How can companies get their data in order?

Start managing data as a thing, in the same way, your businesses understands its core processes, understand how the data supports those core processes. Data and process are opposite sides of the same coin. For example in a manufacturing plant, you could ask anyone to close their eyes and walk through the production line and they would be able to tell you physically how things work, but very very few can do the same with the data journey. By knowing how data and process combine can help you to break down organisational silo’s.  It is surprisingly rare for process and data owners to effectively work together and it is often complex.  Who owns the customer data – is it marketing, is it sales, is it production or service?

It might sound obvious but keep it simple, know what systems you have and what data is in them. We have found that only a few actually know what systems they have and how they are utilised.

Don’t let zealots bury this under paperwork and too much governance.

Don’t try and do everything at once, again learn the lessons of process and quality, volumes of processes did little to improve many businesses.

What best practices should a good data culture encourage?

The first question to ask is why are you striving for a data culture? You should be aiming for a great customer or service culture, data can help you do this.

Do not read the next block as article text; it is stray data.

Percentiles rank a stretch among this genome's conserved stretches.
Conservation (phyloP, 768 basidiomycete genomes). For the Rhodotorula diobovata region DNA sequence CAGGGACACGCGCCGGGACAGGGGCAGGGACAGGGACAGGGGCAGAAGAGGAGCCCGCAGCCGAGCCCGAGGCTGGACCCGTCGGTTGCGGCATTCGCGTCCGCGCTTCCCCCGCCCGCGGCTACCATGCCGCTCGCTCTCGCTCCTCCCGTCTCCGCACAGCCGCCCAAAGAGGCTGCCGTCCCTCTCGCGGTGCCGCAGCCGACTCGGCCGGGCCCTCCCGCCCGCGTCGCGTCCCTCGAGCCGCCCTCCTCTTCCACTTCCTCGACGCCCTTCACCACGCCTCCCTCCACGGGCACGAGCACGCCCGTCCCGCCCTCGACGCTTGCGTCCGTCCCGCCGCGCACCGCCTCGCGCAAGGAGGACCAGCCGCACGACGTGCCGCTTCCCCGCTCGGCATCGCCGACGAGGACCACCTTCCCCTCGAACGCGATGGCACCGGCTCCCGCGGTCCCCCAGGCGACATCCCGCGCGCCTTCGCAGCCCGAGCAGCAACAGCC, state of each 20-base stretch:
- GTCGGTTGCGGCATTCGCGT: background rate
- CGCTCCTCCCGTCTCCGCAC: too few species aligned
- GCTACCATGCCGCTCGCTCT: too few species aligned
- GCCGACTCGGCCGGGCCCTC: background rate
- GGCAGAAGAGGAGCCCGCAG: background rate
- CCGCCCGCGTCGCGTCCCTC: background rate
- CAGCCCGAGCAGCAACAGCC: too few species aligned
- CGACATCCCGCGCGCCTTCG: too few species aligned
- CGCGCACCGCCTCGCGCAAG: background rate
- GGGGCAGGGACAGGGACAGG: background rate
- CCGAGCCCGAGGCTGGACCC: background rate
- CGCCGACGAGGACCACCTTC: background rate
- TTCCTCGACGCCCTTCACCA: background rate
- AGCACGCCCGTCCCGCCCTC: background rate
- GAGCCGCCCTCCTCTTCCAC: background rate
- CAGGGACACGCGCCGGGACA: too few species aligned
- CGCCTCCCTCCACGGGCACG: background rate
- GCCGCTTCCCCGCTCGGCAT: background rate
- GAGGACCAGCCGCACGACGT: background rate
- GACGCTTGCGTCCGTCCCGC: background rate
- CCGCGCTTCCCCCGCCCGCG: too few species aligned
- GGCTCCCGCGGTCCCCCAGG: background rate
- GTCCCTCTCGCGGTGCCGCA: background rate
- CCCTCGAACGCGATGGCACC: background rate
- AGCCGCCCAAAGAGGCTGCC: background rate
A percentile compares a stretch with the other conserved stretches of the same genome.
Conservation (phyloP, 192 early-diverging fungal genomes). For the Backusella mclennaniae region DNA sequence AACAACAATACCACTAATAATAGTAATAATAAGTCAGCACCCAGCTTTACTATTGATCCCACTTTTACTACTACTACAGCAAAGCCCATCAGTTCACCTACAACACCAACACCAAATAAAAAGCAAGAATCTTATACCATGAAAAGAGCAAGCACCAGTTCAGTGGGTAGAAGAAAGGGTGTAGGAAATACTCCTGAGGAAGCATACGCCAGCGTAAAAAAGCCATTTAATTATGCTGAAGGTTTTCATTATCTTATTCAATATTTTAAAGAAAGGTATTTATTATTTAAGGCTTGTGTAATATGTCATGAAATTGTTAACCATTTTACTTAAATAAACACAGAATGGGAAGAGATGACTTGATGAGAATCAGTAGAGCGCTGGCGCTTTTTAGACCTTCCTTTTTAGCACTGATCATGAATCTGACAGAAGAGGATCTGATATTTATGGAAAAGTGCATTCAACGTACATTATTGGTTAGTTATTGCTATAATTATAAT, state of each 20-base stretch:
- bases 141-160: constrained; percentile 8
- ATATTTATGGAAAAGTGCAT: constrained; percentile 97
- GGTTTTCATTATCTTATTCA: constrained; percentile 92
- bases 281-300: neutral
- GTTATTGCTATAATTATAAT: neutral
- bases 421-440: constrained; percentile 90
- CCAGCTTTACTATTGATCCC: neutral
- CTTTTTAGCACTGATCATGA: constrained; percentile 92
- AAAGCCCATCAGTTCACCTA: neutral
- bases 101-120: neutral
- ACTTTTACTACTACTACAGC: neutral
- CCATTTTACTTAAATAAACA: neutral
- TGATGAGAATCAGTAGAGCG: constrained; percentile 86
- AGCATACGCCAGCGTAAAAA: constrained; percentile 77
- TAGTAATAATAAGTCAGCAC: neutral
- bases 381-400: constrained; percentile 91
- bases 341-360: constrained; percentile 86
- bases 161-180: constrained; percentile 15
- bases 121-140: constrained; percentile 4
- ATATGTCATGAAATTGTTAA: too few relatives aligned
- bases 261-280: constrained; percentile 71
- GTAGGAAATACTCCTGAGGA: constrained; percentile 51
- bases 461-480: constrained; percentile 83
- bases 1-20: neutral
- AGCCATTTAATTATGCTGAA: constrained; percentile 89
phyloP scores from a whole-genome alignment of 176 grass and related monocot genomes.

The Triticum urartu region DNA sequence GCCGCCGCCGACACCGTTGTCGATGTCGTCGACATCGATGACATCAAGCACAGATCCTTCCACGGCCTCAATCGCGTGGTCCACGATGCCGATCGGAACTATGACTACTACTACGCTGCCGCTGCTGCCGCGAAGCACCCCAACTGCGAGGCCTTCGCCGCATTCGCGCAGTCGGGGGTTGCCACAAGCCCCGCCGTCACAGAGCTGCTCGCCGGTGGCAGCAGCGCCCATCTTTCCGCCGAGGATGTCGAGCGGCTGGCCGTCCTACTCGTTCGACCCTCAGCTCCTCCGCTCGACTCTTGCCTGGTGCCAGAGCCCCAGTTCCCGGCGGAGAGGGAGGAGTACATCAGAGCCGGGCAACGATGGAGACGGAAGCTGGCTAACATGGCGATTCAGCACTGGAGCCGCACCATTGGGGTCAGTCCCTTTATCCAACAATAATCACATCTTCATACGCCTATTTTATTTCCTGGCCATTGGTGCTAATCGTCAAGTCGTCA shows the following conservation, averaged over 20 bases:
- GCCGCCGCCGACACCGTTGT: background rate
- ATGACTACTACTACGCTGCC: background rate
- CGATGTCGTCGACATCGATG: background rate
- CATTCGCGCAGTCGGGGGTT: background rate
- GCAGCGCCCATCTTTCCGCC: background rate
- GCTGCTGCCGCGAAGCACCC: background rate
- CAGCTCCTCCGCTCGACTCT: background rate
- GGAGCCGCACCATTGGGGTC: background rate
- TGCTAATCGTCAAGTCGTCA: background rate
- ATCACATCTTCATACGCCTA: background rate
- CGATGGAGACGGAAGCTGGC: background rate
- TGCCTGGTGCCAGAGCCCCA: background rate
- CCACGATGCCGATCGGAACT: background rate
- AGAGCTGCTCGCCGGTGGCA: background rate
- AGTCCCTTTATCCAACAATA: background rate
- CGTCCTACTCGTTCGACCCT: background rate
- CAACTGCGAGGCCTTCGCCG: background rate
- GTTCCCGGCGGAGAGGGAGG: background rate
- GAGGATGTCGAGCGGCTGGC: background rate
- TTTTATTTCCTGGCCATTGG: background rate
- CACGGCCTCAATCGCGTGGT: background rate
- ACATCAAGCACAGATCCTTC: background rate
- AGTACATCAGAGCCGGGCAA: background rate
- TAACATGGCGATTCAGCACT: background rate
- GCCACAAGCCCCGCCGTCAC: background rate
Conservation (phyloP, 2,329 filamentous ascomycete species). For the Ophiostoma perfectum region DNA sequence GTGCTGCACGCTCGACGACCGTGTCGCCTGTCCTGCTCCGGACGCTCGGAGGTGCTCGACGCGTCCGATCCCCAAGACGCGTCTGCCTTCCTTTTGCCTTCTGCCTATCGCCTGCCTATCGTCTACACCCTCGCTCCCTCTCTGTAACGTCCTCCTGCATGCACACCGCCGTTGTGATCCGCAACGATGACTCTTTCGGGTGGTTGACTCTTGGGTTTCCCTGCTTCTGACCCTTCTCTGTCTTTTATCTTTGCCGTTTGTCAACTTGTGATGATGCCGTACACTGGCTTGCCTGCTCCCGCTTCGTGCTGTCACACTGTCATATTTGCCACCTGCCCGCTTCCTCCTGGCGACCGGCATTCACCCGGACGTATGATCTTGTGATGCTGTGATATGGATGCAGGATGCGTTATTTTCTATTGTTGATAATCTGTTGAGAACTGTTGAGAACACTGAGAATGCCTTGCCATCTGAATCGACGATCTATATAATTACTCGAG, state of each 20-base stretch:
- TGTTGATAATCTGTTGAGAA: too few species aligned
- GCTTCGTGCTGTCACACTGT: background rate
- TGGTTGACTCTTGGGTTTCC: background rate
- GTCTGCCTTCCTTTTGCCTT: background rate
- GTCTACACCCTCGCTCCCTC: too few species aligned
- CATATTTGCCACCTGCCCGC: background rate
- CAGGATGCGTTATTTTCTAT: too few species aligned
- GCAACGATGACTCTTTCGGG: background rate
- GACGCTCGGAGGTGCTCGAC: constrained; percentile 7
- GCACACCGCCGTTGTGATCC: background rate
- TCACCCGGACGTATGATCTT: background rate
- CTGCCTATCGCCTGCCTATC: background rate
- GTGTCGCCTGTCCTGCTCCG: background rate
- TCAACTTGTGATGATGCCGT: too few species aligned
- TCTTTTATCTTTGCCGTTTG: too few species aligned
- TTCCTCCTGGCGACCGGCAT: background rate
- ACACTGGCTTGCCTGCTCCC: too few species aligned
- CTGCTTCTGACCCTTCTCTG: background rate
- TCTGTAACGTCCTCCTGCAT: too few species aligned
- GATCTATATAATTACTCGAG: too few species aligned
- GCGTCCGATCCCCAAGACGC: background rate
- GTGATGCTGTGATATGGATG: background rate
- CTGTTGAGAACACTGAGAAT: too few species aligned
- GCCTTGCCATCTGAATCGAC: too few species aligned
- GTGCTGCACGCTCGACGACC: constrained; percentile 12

What you can do is identify things in the way your business works that either encourage poor data behaviours, for example, does a line manager ever check the sales force is imputing data correctly?  On the flip side are good behaviours such as rewarding the leadership team who engage and want to know where data comes from, when it was taken and what systems it was taken from? Both of these things will help you make better decisions and deliver for your customers.

How can your company embrace these activities as best practice? 

It is hard work and a real change and businesses need to understand these issues can’t be solved for free or by buying yet another piece of software. One thing to mention is there is nothing new here, businesses have been facing these same challenges for many years, whether that be with quality or safety.

Our advice is always to understand that digital transformation doesn’t happen overnight and requires the literacy and ability to understand the role of data and analytics across the business and ensure you align your data strategy with your business strategy.

Find the right partners to work with and achieve results with smaller projects so you can prove the value of the work which in turn creates advocates who will support and drive through what needs to be done.

About Oakland

Oakland is a full-stack analytics, process and governance company. We don’t believe in silver bullets, but we do passionately believe the opportunity is at the intersection of these three things.